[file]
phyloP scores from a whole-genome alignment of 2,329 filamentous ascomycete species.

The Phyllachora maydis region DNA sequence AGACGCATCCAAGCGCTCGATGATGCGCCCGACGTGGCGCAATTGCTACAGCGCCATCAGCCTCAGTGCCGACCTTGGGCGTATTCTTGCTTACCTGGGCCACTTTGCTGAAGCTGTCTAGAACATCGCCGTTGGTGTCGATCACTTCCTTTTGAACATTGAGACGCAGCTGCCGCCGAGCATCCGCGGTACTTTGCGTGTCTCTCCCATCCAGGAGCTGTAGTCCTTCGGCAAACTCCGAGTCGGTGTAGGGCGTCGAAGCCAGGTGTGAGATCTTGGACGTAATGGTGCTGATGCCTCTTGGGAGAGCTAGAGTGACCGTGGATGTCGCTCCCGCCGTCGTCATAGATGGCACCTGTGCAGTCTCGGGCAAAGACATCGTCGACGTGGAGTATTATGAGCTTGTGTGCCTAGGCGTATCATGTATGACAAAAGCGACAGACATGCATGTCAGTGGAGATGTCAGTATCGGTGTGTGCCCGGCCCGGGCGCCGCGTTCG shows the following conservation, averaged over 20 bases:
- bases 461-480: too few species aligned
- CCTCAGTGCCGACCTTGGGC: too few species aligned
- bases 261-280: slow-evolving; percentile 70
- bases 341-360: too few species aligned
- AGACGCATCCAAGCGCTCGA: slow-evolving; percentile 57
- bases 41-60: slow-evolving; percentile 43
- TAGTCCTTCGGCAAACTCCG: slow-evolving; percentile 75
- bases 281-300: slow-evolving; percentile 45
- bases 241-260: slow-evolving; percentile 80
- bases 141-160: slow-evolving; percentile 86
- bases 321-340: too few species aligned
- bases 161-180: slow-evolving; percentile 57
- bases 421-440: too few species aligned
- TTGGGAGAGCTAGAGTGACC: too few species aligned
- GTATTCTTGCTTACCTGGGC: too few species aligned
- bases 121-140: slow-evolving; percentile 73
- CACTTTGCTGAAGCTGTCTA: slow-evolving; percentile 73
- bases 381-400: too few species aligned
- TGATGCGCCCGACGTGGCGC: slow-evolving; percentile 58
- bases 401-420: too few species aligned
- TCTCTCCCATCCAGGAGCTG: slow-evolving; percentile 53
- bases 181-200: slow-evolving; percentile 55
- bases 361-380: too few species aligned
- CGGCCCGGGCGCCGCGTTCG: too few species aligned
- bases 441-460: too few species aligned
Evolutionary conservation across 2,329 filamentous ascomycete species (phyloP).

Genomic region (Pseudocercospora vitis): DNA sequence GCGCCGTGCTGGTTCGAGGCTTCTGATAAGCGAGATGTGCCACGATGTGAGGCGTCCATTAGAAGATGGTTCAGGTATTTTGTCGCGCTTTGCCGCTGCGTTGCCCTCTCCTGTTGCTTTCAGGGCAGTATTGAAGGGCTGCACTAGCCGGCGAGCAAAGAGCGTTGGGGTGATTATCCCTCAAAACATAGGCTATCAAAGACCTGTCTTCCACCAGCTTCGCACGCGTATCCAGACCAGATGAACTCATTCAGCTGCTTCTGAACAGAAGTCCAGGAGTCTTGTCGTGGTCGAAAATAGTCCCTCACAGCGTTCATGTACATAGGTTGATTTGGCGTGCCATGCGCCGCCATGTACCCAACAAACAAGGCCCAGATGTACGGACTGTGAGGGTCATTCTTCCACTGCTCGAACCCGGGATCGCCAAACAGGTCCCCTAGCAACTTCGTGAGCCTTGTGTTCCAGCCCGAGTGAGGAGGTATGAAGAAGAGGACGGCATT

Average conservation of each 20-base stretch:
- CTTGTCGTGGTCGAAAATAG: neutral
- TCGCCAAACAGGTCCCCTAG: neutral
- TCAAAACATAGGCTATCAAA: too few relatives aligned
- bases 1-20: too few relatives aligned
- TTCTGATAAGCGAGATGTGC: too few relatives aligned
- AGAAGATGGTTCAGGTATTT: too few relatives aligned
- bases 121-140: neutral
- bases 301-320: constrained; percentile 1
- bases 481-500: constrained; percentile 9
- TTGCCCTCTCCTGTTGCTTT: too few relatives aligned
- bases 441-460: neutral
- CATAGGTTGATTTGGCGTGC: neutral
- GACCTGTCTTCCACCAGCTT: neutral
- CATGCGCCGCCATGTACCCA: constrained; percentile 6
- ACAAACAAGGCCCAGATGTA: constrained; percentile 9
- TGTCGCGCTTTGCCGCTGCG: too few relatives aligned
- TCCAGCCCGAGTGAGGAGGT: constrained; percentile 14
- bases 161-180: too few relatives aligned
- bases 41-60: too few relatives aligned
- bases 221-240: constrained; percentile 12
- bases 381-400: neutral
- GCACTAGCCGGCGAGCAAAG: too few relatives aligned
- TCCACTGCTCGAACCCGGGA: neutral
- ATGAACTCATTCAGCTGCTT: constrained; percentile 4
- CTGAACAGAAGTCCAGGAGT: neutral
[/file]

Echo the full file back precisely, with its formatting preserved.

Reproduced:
phyloP scores from a whole-genome alignment of 2,329 filamentous ascomycete species.

The Phyllachora maydis region DNA sequence AGACGCATCCAAGCGCTCGATGATGCGCCCGACGTGGCGCAATTGCTACAGCGCCATCAGCCTCAGTGCCGACCTTGGGCGTATTCTTGCTTACCTGGGCCACTTTGCTGAAGCTGTCTAGAACATCGCCGTTGGTGTCGATCACTTCCTTTTGAACATTGAGACGCAGCTGCCGCCGAGCATCCGCGGTACTTTGCGTGTCTCTCCCATCCAGGAGCTGTAGTCCTTCGGCAAACTCCGAGTCGGTGTAGGGCGTCGAAGCCAGGTGTGAGATCTTGGACGTAATGGTGCTGATGCCTCTTGGGAGAGCTAGAGTGACCGTGGATGTCGCTCCCGCCGTCGTCATAGATGGCACCTGTGCAGTCTCGGGCAAAGACATCGTCGACGTGGAGTATTATGAGCTTGTGTGCCTAGGCGTATCATGTATGACAAAAGCGACAGACATGCATGTCAGTGGAGATGTCAGTATCGGTGTGTGCCCGGCCCGGGCGCCGCGTTCG shows the following conservation, averaged over 20 bases:
- bases 461-480: too few species aligned
- CCTCAGTGCCGACCTTGGGC: too few species aligned
- bases 261-280: slow-evolving; percentile 70
- bases 341-360: too few species aligned
- AGACGCATCCAAGCGCTCGA: slow-evolving; percentile 57
- bases 41-60: slow-evolving; percentile 43
- TAGTCCTTCGGCAAACTCCG: slow-evolving; percentile 75
- bases 281-300: slow-evolving; percentile 45
- bases 241-260: slow-evolving; percentile 80
- bases 141-160: slow-evolving; percentile 86
- bases 321-340: too few species aligned
- bases 161-180: slow-evolving; percentile 57
- bases 421-440: too few species aligned
- TTGGGAGAGCTAGAGTGACC: too few species aligned
- GTATTCTTGCTTACCTGGGC: too few species aligned
- bases 121-140: slow-evolving; percentile 73
- CACTTTGCTGAAGCTGTCTA: slow-evolving; percentile 73
- bases 381-400: too few species aligned
- TGATGCGCCCGACGTGGCGC: slow-evolving; percentile 58
- bases 401-420: too few species aligned
- TCTCTCCCATCCAGGAGCTG: slow-evolving; percentile 53
- bases 181-200: slow-evolving; percentile 55
- bases 361-380: too few species aligned
- CGGCCCGGGCGCCGCGTTCG: too few species aligned
- bases 441-460: too few species aligned
Evolutionary conservation across 2,329 filamentous ascomycete species (phyloP).

Genomic region (Pseudocercospora vitis): DNA sequence GCGCCGTGCTGGTTCGAGGCTTCTGATAAGCGAGATGTGCCACGATGTGAGGCGTCCATTAGAAGATGGTTCAGGTATTTTGTCGCGCTTTGCCGCTGCGTTGCCCTCTCCTGTTGCTTTCAGGGCAGTATTGAAGGGCTGCACTAGCCGGCGAGCAAAGAGCGTTGGGGTGATTATCCCTCAAAACATAGGCTATCAAAGACCTGTCTTCCACCAGCTTCGCACGCGTATCCAGACCAGATGAACTCATTCAGCTGCTTCTGAACAGAAGTCCAGGAGTCTTGTCGTGGTCGAAAATAGTCCCTCACAGCGTTCATGTACATAGGTTGATTTGGCGTGCCATGCGCCGCCATGTACCCAACAAACAAGGCCCAGATGTACGGACTGTGAGGGTCATTCTTCCACTGCTCGAACCCGGGATCGCCAAACAGGTCCCCTAGCAACTTCGTGAGCCTTGTGTTCCAGCCCGAGTGAGGAGGTATGAAGAAGAGGACGGCATT

Average conservation of each 20-base stretch:
- CTTGTCGTGGTCGAAAATAG: neutral
- TCGCCAAACAGGTCCCCTAG: neutral
- TCAAAACATAGGCTATCAAA: too few relatives aligned
- bases 1-20: too few relatives aligned
- TTCTGATAAGCGAGATGTGC: too few relatives aligned
- AGAAGATGGTTCAGGTATTT: too few relatives aligned
- bases 121-140: neutral
- bases 301-320: constrained; percentile 1
- bases 481-500: constrained; percentile 9
- TTGCCCTCTCCTGTTGCTTT: too few relatives aligned
- bases 441-460: neutral
- CATAGGTTGATTTGGCGTGC: neutral
- GACCTGTCTTCCACCAGCTT: neutral
- CATGCGCCGCCATGTACCCA: constrained; percentile 6
- ACAAACAAGGCCCAGATGTA: constrained; percentile 9
- TGTCGCGCTTTGCCGCTGCG: too few relatives aligned
- TCCAGCCCGAGTGAGGAGGT: constrained; percentile 14
- bases 161-180: too few relatives aligned
- bases 41-60: too few relatives aligned
- bases 221-240: constrained; percentile 12
- bases 381-400: neutral
- GCACTAGCCGGCGAGCAAAG: too few relatives aligned
- TCCACTGCTCGAACCCGGGA: neutral
- ATGAACTCATTCAGCTGCTT: constrained; percentile 4
- CTGAACAGAAGTCCAGGAGT: neutral